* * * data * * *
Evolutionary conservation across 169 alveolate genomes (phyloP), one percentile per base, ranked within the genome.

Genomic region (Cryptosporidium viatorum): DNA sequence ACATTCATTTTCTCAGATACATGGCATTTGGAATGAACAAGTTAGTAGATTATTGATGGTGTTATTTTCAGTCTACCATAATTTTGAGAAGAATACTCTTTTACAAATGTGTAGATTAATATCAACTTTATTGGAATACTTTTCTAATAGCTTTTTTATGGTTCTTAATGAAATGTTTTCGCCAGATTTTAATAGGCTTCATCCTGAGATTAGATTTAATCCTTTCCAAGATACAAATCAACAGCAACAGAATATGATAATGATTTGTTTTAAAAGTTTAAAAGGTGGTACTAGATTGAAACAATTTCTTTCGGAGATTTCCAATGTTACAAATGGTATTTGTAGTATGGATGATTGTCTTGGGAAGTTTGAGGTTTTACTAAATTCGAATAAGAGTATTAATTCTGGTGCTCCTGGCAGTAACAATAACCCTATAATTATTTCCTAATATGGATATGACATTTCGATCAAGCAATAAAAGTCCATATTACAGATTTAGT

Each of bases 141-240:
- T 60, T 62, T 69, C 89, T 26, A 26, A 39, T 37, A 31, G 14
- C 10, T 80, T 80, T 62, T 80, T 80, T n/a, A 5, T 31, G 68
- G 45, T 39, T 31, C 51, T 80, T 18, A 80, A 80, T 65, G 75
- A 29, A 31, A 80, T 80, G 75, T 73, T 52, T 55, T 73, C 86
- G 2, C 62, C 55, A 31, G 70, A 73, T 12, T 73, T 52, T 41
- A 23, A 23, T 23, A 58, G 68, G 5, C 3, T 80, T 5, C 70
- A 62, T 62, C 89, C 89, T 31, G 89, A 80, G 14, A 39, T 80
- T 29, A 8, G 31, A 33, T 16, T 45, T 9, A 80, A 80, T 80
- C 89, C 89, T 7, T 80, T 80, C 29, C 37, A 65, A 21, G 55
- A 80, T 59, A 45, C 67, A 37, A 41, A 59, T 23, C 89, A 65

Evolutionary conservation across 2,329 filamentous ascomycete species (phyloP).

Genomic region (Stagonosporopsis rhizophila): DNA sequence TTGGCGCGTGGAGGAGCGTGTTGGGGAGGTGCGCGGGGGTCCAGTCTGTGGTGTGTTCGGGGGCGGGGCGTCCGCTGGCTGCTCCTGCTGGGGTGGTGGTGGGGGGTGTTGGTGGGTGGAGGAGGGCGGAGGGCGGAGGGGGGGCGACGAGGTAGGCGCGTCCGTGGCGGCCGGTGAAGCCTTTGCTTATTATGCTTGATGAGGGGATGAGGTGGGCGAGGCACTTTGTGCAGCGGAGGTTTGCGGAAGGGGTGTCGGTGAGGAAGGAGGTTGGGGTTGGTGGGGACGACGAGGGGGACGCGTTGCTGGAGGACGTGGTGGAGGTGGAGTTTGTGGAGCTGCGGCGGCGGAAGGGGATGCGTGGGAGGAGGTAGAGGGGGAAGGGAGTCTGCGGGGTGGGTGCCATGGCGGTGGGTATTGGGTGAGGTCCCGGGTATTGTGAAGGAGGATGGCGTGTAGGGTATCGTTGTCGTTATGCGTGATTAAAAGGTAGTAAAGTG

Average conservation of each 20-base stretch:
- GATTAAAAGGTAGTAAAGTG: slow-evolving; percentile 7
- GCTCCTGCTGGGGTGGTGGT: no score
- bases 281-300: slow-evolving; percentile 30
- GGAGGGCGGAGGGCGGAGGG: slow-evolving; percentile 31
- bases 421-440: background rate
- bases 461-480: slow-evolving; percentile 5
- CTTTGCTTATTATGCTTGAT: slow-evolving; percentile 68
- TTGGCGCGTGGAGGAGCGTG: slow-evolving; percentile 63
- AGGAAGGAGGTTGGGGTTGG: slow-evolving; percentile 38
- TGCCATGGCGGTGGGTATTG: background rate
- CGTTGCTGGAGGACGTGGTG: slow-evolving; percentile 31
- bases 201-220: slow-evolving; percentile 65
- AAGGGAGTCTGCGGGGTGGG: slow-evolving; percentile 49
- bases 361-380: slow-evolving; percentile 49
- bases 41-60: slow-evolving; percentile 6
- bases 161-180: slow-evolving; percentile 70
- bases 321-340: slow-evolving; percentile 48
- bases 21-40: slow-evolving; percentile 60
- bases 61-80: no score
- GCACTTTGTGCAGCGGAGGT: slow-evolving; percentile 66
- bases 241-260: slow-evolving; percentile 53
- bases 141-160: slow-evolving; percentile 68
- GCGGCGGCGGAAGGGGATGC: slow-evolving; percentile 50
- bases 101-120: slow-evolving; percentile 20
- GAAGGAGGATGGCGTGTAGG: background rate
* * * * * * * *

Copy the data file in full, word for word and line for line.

Evolutionary conservation across 169 alveolate genomes (phyloP), one percentile per base, ranked within the genome.

Genomic region (Cryptosporidium viatorum): DNA sequence ACATTCATTTTCTCAGATACATGGCATTTGGAATGAACAAGTTAGTAGATTATTGATGGTGTTATTTTCAGTCTACCATAATTTTGAGAAGAATACTCTTTTACAAATGTGTAGATTAATATCAACTTTATTGGAATACTTTTCTAATAGCTTTTTTATGGTTCTTAATGAAATGTTTTCGCCAGATTTTAATAGGCTTCATCCTGAGATTAGATTTAATCCTTTCCAAGATACAAATCAACAGCAACAGAATATGATAATGATTTGTTTTAAAAGTTTAAAAGGTGGTACTAGATTGAAACAATTTCTTTCGGAGATTTCCAATGTTACAAATGGTATTTGTAGTATGGATGATTGTCTTGGGAAGTTTGAGGTTTTACTAAATTCGAATAAGAGTATTAATTCTGGTGCTCCTGGCAGTAACAATAACCCTATAATTATTTCCTAATATGGATATGACATTTCGATCAAGCAATAAAAGTCCATATTACAGATTTAGT

Each of bases 141-240:
- T 60, T 62, T 69, C 89, T 26, A 26, A 39, T 37, A 31, G 14
- C 10, T 80, T 80, T 62, T 80, T 80, T n/a, A 5, T 31, G 68
- G 45, T 39, T 31, C 51, T 80, T 18, A 80, A 80, T 65, G 75
- A 29, A 31, A 80, T 80, G 75, T 73, T 52, T 55, T 73, C 86
- G 2, C 62, C 55, A 31, G 70, A 73, T 12, T 73, T 52, T 41
- A 23, A 23, T 23, A 58, G 68, G 5, C 3, T 80, T 5, C 70
- A 62, T 62, C 89, C 89, T 31, G 89, A 80, G 14, A 39, T 80
- T 29, A 8, G 31, A 33, T 16, T 45, T 9, A 80, A 80, T 80
- C 89, C 89, T 7, T 80, T 80, C 29, C 37, A 65, A 21, G 55
- A 80, T 59, A 45, C 67, A 37, A 41, A 59, T 23, C 89, A 65

Evolutionary conservation across 2,329 filamentous ascomycete species (phyloP).

Genomic region (Stagonosporopsis rhizophila): DNA sequence TTGGCGCGTGGAGGAGCGTGTTGGGGAGGTGCGCGGGGGTCCAGTCTGTGGTGTGTTCGGGGGCGGGGCGTCCGCTGGCTGCTCCTGCTGGGGTGGTGGTGGGGGGTGTTGGTGGGTGGAGGAGGGCGGAGGGCGGAGGGGGGGCGACGAGGTAGGCGCGTCCGTGGCGGCCGGTGAAGCCTTTGCTTATTATGCTTGATGAGGGGATGAGGTGGGCGAGGCACTTTGTGCAGCGGAGGTTTGCGGAAGGGGTGTCGGTGAGGAAGGAGGTTGGGGTTGGTGGGGACGACGAGGGGGACGCGTTGCTGGAGGACGTGGTGGAGGTGGAGTTTGTGGAGCTGCGGCGGCGGAAGGGGATGCGTGGGAGGAGGTAGAGGGGGAAGGGAGTCTGCGGGGTGGGTGCCATGGCGGTGGGTATTGGGTGAGGTCCCGGGTATTGTGAAGGAGGATGGCGTGTAGGGTATCGTTGTCGTTATGCGTGATTAAAAGGTAGTAAAGTG

Average conservation of each 20-base stretch:
- GATTAAAAGGTAGTAAAGTG: slow-evolving; percentile 7
- GCTCCTGCTGGGGTGGTGGT: no score
- bases 281-300: slow-evolving; percentile 30
- GGAGGGCGGAGGGCGGAGGG: slow-evolving; percentile 31
- bases 421-440: background rate
- bases 461-480: slow-evolving; percentile 5
- CTTTGCTTATTATGCTTGAT: slow-evolving; percentile 68
- TTGGCGCGTGGAGGAGCGTG: slow-evolving; percentile 63
- AGGAAGGAGGTTGGGGTTGG: slow-evolving; percentile 38
- TGCCATGGCGGTGGGTATTG: background rate
- CGTTGCTGGAGGACGTGGTG: slow-evolving; percentile 31
- bases 201-220: slow-evolving; percentile 65
- AAGGGAGTCTGCGGGGTGGG: slow-evolving; percentile 49
- bases 361-380: slow-evolving; percentile 49
- bases 41-60: slow-evolving; percentile 6
- bases 161-180: slow-evolving; percentile 70
- bases 321-340: slow-evolving; percentile 48
- bases 21-40: slow-evolving; percentile 60
- bases 61-80: no score
- GCACTTTGTGCAGCGGAGGT: slow-evolving; percentile 66
- bases 241-260: slow-evolving; percentile 53
- bases 141-160: slow-evolving; percentile 68
- GCGGCGGCGGAAGGGGATGC: slow-evolving; percentile 50
- bases 101-120: slow-evolving; percentile 20
- GAAGGAGGATGGCGTGTAGG: background rate